In the arrangement described above of a rack mounted electronic device, the air control device 70 is in the lower half of the chassis 22 and in close proximity to the printed circuit board 32. In one arrangement, the air control device 70 is spaced above the printed circuit board less than 3 times the height of the average components on the printed circuit board. The air control device 70 directs ambient air 78 directly on the thermal loads of the high thermal load components 60 with the chassis 22 with maximum efficiency by eliminating the low impedance airflow pathways in the chassis.

Certain electronic units require an EMI (electromagnetic interference) cage 80 to limit unwanted radiation or signals from leaving the unit 20 and interfering with other devices and likewise limit unwanted radiation or signals from entering the unit 20 and causing interference. In some situations, the chassis 22 can act as the EMI cage depending on several factors including the size of the openings in the chassis including the intake openings and the exhaust openings 46 and 50. FIG. 3 shows a portion of an EMI cage 80 that is separate from and distinct to that of the chassis 22 and the air control device 70.

While not designed as an EMI cage in that the air control device 70 has large apertures, the air control device 70 in conjunction with the chassis 22 may form an EMI cage in that the serpentine route the air flows through in the metal passages ways minimizes the likelihood that an unwanted signal can follow the path and cause interference.

FIG. 4 is a top view of the electronic device 20 with the air control device 70. The air control device 70 is shown in addition to the two large apertures 72 overlying the high thermal load components 60 and 62, a plurality of smaller apertures 82 located in proximity to the walls 44 and 48 to reduce dead spots where there is not air flow between the air control device 70 and the printed circuit board 32. In the embodiment shown, it has been determined that no apertures 82 are needed near the rear wall 52. The apertures 82 are sized such that sufficient air flows through to maintain air flow in proximity to the corner and edges of the printed circuit board 32 while at the same time ensuring that the majority of the air flow initially passes in proximity to the high thermal load components 62.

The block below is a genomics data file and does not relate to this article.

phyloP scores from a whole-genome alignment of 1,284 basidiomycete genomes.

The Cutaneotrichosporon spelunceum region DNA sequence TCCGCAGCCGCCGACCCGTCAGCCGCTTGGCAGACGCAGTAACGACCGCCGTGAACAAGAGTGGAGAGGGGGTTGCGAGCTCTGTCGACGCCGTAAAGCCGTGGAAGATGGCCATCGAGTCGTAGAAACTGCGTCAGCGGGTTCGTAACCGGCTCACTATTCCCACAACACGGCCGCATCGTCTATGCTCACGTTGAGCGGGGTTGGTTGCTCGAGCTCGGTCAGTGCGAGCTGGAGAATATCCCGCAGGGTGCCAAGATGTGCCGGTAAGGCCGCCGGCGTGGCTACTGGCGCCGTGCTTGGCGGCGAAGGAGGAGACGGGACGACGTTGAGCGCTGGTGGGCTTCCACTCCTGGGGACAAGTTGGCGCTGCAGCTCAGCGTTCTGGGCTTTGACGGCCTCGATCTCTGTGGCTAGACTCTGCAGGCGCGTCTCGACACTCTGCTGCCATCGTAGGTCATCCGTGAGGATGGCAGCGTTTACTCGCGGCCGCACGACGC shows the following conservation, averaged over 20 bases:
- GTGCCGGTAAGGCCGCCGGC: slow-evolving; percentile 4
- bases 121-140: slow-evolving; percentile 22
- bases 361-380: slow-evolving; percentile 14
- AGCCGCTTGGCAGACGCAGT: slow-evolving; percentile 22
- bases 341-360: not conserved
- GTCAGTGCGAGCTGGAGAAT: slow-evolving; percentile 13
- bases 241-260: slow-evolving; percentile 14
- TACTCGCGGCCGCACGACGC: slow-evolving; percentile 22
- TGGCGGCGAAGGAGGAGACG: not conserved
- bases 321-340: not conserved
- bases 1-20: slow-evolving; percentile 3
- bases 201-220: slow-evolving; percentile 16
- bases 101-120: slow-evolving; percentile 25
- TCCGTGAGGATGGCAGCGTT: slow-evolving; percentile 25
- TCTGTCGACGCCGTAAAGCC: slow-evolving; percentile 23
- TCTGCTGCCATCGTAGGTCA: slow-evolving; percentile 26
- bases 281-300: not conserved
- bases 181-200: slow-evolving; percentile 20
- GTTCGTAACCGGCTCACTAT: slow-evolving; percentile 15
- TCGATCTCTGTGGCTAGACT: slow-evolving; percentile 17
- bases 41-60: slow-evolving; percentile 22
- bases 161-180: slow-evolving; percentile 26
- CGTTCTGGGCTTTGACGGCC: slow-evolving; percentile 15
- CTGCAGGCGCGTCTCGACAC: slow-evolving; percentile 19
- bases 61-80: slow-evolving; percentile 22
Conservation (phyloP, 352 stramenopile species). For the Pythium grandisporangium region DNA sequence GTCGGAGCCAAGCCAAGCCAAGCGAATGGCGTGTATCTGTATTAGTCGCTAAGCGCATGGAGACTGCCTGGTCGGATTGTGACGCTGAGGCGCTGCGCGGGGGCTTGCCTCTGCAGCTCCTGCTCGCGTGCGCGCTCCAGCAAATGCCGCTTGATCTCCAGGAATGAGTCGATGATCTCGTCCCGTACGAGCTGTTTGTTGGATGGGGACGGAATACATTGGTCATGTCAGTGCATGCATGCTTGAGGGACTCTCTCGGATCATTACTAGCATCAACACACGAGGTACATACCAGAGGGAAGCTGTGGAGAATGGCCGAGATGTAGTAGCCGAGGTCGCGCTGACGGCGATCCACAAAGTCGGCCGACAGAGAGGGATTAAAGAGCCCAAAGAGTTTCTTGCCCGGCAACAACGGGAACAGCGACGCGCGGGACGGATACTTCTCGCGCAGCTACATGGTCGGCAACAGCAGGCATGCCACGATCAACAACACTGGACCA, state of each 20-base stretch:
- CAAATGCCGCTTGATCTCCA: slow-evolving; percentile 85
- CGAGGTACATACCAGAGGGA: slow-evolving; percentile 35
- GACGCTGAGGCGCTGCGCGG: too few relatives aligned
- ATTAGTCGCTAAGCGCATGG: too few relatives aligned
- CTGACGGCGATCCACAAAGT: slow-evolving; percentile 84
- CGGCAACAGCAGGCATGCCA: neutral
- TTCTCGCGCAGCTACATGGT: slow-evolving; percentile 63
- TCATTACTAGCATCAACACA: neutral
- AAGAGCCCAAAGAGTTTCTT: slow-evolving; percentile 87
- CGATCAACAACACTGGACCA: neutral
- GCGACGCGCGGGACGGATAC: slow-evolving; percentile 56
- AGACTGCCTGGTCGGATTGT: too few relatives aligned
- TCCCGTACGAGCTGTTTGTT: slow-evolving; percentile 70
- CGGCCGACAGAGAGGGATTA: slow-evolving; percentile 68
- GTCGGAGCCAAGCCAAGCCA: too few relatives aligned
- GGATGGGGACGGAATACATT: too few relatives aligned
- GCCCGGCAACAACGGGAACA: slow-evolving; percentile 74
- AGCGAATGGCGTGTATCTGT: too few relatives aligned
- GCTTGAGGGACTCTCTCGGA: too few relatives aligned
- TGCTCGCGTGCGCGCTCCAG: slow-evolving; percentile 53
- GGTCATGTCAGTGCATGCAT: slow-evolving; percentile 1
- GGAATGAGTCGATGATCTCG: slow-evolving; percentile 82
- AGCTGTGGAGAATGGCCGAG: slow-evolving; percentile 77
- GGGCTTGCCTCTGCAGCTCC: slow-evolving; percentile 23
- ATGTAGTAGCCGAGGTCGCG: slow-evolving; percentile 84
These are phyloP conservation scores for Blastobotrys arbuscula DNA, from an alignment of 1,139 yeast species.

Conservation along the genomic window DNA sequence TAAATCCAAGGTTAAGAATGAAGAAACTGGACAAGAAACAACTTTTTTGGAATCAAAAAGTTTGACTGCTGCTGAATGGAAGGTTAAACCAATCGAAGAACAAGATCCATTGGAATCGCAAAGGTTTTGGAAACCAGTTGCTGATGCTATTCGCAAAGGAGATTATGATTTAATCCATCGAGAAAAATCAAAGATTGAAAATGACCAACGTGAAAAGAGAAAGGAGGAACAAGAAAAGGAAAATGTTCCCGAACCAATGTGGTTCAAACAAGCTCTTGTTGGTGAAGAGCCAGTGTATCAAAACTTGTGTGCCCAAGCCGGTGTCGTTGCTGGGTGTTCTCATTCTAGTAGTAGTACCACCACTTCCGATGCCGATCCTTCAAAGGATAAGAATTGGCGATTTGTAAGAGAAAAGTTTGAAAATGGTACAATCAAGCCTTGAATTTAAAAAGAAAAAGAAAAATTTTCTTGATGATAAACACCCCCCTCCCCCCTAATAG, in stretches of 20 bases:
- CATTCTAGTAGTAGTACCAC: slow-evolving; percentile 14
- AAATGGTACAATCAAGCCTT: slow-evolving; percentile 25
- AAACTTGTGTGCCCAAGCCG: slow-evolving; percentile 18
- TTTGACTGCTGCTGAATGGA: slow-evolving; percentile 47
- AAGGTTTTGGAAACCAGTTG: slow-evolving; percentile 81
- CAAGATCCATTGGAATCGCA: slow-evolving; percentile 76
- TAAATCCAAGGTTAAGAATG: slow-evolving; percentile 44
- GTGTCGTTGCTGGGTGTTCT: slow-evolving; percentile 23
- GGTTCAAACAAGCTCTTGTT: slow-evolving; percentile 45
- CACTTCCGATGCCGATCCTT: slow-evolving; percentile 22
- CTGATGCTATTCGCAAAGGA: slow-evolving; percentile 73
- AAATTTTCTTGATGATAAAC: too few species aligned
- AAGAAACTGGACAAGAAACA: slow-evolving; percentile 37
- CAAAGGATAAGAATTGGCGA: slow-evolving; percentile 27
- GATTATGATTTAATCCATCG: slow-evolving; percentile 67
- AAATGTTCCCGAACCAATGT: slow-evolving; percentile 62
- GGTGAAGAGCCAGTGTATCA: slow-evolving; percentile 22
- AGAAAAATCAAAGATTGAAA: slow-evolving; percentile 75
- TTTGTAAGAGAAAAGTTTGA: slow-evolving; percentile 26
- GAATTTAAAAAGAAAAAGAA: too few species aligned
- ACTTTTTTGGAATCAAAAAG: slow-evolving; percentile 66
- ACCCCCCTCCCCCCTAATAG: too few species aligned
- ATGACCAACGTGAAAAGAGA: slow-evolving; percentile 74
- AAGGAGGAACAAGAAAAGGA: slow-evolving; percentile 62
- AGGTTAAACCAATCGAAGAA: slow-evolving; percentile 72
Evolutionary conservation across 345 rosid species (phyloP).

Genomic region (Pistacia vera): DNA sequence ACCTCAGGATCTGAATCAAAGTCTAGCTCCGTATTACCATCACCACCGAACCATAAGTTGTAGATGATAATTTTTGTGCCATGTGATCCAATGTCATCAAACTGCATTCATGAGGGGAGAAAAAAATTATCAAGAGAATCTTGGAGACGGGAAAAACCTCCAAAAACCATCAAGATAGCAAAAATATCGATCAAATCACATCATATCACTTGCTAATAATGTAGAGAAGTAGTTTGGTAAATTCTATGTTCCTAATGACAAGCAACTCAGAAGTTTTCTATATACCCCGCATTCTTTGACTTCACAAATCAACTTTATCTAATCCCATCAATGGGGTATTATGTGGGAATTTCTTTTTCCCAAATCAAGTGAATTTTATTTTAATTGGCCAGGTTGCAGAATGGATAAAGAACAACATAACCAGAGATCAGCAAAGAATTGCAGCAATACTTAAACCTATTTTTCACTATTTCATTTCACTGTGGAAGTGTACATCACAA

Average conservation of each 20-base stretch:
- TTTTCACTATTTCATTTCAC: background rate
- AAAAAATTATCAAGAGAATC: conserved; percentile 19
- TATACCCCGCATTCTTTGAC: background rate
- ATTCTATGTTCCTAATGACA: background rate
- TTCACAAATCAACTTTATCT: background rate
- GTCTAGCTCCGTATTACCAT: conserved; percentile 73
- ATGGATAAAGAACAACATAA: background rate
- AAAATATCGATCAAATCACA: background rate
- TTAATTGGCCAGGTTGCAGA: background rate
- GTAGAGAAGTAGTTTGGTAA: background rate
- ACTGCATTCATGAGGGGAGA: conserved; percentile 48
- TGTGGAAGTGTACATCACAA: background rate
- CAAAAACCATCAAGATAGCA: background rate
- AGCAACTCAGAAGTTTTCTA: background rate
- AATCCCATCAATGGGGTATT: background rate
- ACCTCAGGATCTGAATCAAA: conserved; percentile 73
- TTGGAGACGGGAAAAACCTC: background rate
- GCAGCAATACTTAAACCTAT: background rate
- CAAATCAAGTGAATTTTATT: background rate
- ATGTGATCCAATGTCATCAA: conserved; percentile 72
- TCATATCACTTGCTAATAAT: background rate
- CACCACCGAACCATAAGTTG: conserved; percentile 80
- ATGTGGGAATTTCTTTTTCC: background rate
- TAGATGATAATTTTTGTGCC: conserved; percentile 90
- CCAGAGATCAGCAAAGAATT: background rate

FIG. 5 is a side view of an alternative air control device 70 in a rack unit electronic device 20. Similar to the view shown in FIG. 3, the air control device 70 is parallel and overlies the printed circuit board 32 and is spaced in close proximity to the components 34. In addition, the air flow enters through the intake openings or vents 46 located above the air control device 70. The air is drawn through the apertures in the air control device 70 and there is a large air passage aperture 72 overlying the high thermal load component 60 to ensure the component receives maximum air flow. However, in addition, the air control device 70 is made of a material that has a high thermal conductivity to dissipate heat, such as copper or aluminum. In addition, the air control device 70 may have a component engaging portion 84 that projects downward from the plane of the rest of the air control device 70 and engages the high thermal load component 60 to draw heat away from the component by conduction in addition to convection through the air. A thermal transfer material may be interposed between the component engaging portion 84 and the high thermal load component 60.